Test Your TTAB Judge-Ability: Are "LION GLOBAL INVESTORS" and "LION" Confusingly Similar for Financial Services?
The PTO refused registration of the mark LION GLOBAL RESOURCES for various financial services [GLOBAL INVESTORS disclaimed] in view of the registered mark LION for partly identical financial services. Applicant argued that LION is a weak formative in view of seven registrations in class 36 for marks that include LION, and the Board observed that purchasers of investment management and financial advisory services will exercise a high degree of care. So what's your decision? In re Lion Capital Management Limited, Serial No. 79051786 (May 25, 2011) [not precedential].
Of course, with the services overlapping and with no limitations as to trade channels or customers, the Board presumed that they "move in all channels of trade normal for those services" [Do services move? - ed.] and are available to all classes of purchasers for those services.
Again of course, when the services overlap, a lesser degree of similarity between the marks is necessary to support a finding of likely confusion.
As to the marks, the Board not surprisingly found the word LION to be the dominant portion of the applied-for mark. The appearance of LION as the first word in the mark reinforced that dominance.
Applicant argued that the word LION "is diluted when used in connection with investment management and financial advisory services and, therefore, ... should be accorded only a narrow scope of protection." It submitted seven third-party registrations for "LION" marks, for services related to investment and financial services, in an effort to show that “Lion” marks can co-exist on the Principal Register in class 36.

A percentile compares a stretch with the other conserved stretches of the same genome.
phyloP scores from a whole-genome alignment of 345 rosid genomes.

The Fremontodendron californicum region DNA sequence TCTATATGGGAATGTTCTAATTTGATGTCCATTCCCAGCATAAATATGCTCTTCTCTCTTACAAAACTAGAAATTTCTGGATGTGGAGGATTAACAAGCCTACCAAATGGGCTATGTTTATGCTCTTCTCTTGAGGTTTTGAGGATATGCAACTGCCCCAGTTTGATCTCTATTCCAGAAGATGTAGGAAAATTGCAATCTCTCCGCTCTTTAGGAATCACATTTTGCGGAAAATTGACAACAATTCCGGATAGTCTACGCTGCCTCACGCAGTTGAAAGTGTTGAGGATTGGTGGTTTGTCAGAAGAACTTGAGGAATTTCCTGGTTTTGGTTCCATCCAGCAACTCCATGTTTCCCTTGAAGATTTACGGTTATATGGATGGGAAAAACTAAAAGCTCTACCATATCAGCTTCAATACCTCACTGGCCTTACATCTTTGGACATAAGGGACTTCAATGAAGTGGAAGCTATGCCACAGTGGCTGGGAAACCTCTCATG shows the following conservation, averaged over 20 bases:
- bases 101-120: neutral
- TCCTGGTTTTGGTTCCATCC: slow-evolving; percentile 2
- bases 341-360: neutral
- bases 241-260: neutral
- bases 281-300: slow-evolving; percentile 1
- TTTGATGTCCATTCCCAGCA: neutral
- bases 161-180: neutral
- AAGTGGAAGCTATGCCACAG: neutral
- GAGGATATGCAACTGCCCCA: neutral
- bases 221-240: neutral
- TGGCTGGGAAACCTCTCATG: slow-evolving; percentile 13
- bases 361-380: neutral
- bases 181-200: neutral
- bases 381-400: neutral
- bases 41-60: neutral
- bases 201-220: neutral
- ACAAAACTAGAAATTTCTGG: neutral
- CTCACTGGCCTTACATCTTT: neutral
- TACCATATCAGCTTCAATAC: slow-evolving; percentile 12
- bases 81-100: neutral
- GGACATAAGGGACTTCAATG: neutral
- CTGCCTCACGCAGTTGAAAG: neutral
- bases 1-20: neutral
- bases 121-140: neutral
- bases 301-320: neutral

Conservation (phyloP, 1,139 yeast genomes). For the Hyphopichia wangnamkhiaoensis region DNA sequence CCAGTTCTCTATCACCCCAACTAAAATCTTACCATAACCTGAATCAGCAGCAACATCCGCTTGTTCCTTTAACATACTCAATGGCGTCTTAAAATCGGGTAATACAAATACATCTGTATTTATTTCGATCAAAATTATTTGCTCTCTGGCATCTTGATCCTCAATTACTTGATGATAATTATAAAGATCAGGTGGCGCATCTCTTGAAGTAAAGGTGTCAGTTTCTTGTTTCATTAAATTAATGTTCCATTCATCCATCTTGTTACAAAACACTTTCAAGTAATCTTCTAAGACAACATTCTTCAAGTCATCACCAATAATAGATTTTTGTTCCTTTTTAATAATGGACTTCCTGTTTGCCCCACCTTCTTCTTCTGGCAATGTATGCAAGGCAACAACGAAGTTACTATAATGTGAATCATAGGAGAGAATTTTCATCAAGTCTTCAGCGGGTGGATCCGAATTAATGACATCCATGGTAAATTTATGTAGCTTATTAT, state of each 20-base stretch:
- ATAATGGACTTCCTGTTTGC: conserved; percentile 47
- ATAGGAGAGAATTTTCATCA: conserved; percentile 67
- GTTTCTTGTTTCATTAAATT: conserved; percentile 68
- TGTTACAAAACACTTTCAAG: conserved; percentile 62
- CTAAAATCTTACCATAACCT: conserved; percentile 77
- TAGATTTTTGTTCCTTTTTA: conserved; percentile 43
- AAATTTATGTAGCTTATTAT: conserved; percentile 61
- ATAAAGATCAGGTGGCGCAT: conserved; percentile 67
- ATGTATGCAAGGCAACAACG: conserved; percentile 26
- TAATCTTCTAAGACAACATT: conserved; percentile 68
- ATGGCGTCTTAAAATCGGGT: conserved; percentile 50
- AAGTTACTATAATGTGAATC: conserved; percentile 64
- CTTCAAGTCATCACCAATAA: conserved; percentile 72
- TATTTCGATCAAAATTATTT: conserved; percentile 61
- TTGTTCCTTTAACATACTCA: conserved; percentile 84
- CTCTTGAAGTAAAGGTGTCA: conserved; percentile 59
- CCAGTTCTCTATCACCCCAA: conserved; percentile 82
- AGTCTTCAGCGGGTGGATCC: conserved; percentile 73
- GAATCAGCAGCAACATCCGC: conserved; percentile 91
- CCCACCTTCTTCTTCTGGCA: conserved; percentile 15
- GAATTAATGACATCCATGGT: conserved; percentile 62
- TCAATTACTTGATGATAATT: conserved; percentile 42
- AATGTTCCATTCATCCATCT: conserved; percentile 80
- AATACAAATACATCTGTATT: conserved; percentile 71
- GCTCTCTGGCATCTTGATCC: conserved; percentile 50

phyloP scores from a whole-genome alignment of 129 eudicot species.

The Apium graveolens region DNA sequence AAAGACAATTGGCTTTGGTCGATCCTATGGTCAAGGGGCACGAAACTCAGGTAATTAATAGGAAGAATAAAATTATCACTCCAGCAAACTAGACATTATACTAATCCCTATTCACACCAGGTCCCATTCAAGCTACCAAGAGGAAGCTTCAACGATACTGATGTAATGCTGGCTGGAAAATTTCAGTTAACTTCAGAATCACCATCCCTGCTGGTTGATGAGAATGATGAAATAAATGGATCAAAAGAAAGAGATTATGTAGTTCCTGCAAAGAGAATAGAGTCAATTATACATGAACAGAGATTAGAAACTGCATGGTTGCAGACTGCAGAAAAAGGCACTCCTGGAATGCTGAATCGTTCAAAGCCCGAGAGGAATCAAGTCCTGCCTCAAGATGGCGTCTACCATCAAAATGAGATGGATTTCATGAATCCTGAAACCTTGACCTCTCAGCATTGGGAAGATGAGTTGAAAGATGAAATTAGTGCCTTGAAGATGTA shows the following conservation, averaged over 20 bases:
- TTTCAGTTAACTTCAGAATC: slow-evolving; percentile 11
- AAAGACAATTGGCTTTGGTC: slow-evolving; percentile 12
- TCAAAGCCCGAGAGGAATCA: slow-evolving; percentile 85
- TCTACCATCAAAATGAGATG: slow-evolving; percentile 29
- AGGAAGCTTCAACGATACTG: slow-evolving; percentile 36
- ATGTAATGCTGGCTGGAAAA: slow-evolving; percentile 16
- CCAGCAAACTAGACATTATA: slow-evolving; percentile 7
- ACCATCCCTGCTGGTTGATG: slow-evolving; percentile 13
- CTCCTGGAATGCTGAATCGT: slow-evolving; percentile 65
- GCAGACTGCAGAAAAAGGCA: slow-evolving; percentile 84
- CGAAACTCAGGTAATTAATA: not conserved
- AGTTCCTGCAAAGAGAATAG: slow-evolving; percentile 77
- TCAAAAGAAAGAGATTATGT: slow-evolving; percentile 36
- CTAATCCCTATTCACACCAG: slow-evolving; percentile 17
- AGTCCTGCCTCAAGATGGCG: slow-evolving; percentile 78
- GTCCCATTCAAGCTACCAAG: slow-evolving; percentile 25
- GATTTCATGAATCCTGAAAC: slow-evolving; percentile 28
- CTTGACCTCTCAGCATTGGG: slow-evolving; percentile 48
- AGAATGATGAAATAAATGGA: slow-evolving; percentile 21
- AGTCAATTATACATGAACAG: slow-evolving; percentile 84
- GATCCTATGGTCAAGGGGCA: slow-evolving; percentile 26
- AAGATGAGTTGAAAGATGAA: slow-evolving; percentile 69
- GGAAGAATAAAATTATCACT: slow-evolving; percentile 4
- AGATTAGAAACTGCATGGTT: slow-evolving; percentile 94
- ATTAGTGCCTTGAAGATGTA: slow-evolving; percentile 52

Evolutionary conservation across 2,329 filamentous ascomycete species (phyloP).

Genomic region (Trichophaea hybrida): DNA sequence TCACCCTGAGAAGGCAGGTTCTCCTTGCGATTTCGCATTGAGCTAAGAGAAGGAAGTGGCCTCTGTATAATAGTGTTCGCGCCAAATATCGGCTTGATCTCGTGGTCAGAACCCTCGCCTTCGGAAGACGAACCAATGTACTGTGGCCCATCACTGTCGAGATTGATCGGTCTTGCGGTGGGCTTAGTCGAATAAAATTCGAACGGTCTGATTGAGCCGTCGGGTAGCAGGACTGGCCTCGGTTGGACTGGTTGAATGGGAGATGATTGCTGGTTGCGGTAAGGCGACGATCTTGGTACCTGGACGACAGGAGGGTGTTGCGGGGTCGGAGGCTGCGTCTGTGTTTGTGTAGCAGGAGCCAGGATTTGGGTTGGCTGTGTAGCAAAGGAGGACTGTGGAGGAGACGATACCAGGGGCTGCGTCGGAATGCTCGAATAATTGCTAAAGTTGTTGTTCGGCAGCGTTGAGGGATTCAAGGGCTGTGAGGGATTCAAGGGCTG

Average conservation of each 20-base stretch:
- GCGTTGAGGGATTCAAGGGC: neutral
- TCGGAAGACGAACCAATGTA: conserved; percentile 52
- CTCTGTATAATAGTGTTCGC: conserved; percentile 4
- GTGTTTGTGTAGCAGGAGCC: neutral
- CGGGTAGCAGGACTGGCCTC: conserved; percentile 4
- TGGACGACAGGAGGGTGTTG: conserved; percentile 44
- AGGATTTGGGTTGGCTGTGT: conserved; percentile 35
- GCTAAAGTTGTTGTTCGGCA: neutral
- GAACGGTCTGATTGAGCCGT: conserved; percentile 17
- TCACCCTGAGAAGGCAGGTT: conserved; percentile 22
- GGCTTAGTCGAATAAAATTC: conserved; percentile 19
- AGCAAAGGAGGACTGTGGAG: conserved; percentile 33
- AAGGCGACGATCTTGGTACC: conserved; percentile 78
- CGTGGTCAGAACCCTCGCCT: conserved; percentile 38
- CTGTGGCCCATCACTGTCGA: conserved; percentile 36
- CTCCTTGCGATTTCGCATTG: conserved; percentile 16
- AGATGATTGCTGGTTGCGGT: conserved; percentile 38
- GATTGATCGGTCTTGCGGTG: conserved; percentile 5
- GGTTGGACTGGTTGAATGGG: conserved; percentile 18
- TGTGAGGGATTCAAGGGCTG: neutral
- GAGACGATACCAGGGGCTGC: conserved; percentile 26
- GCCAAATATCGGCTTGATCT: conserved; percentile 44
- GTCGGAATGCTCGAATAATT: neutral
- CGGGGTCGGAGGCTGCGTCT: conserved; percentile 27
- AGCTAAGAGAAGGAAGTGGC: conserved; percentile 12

The Board, however, pointed out that mere registrations "have little probative value because they are not evidence that the marks are in use on a commercial scale or that the public has become familiar with them." And although third-party registrations may, at times, be used like a dictionary to show that a term has a suggestive or descriptive meaning, the Board saw no such meaning for the word "LION."
The Board observed that purchasers of these services will exercise a high degree of care, and therefore will "focus on the trademark for the services and become aware of the source of the service because these purchases will be characterized by a personal sales experience by knowledgeable salespersons and a focused need for the services. However, even sophisticated purchasers are not immune to confusion when the marks are similar and the services in part identical.
And so the Board affirmed the refusal to register.
Text Copyright John L. Welch 2011.